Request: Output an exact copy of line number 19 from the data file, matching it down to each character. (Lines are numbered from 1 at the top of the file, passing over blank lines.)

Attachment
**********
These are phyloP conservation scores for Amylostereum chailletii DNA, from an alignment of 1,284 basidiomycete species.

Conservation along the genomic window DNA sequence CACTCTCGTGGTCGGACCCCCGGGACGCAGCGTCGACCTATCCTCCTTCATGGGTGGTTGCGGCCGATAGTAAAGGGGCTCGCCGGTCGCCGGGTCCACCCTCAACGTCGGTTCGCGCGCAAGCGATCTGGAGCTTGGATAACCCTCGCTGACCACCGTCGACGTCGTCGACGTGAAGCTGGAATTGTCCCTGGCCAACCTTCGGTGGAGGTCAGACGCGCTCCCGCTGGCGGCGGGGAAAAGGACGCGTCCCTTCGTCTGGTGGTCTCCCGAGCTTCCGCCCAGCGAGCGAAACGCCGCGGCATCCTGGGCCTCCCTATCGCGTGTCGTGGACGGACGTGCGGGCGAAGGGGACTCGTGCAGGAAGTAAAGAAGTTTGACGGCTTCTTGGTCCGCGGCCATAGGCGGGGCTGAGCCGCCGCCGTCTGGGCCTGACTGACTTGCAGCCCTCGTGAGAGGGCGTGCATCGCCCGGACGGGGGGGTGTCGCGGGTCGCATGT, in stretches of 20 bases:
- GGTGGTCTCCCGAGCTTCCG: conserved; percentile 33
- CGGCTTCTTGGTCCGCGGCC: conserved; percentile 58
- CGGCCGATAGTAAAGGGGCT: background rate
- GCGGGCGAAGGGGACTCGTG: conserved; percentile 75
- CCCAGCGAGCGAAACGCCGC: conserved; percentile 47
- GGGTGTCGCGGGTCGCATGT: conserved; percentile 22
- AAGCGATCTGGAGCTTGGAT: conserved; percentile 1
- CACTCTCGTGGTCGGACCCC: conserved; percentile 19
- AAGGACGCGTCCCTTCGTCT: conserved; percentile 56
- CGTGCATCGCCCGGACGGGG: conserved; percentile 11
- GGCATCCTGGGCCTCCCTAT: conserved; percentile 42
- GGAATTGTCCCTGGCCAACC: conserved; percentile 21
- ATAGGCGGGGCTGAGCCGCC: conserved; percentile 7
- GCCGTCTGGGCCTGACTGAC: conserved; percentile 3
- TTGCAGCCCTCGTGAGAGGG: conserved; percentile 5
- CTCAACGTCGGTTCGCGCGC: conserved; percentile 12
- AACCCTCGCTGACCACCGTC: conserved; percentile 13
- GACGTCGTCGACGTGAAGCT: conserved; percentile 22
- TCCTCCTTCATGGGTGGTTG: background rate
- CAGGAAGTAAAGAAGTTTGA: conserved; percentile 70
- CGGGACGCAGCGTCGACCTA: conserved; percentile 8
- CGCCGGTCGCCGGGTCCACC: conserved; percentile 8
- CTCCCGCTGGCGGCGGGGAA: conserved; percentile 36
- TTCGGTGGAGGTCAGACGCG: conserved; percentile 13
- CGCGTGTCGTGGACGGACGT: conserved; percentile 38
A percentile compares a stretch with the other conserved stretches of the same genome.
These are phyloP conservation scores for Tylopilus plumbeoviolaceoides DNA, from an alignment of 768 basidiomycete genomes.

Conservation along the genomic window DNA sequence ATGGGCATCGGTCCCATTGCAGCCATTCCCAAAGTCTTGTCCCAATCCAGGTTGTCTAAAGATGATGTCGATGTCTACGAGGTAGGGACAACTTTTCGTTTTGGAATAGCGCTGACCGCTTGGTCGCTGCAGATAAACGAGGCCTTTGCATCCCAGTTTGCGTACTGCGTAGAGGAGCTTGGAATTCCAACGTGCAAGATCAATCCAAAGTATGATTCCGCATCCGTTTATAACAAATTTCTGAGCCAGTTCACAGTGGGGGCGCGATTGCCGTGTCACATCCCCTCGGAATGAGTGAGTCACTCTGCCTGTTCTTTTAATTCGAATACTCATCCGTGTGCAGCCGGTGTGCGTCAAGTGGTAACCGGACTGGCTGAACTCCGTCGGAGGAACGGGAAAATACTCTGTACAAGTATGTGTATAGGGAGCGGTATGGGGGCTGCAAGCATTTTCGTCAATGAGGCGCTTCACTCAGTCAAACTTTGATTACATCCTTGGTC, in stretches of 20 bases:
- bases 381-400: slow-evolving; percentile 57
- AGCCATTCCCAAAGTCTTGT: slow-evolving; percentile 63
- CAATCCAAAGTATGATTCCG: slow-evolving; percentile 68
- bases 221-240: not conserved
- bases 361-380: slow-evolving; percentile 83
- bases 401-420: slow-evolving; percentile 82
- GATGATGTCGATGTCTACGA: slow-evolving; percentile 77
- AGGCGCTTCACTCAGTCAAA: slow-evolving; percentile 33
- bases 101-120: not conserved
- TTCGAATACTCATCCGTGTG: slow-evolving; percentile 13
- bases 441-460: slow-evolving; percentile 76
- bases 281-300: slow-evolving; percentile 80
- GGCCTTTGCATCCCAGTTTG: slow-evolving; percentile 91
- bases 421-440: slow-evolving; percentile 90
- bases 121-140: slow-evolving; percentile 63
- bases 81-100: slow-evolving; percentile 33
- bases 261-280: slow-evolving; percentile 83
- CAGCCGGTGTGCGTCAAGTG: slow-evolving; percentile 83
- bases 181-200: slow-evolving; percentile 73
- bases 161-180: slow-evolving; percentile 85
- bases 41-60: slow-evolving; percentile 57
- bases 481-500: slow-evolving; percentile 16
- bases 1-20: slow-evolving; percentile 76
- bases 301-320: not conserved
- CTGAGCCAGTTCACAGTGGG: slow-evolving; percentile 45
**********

- AACCCTCGCTGACCACCGTC: conserved; percentile 13